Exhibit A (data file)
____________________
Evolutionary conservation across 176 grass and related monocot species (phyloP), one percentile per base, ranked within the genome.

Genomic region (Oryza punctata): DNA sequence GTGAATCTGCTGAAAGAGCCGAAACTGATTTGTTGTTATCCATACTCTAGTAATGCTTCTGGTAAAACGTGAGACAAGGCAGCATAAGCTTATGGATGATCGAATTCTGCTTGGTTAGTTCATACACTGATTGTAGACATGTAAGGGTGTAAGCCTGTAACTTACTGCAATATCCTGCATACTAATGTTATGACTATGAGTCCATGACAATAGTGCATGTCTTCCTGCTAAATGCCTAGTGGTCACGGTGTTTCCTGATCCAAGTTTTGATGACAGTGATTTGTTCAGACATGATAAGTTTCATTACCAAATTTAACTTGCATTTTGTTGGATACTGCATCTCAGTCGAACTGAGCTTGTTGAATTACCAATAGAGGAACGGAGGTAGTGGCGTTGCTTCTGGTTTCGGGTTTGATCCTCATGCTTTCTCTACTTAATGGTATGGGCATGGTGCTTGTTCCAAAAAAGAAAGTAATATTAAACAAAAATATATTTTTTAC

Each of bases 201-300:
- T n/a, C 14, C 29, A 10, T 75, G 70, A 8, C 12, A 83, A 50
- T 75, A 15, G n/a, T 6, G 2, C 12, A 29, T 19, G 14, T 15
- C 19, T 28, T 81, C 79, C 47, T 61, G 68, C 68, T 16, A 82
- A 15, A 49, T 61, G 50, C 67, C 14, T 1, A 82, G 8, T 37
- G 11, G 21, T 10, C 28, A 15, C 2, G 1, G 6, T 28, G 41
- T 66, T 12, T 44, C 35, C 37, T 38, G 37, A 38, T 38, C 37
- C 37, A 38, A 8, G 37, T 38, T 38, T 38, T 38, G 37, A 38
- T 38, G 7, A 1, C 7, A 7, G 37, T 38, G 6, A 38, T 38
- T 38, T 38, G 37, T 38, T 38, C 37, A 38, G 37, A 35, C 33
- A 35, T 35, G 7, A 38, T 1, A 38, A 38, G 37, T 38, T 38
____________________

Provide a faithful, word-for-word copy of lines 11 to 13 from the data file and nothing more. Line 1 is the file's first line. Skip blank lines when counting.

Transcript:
- T 38, G 7, A 1, C 7, A 7, G 37, T 38, G 6, A 38, T 38
- T 38, T 38, G 37, T 38, T 38, C 37, A 38, G 37, A 35, C 33
- A 35, T 35, G 7, A 38, T 1, A 38, A 38, G 37, T 38, T 38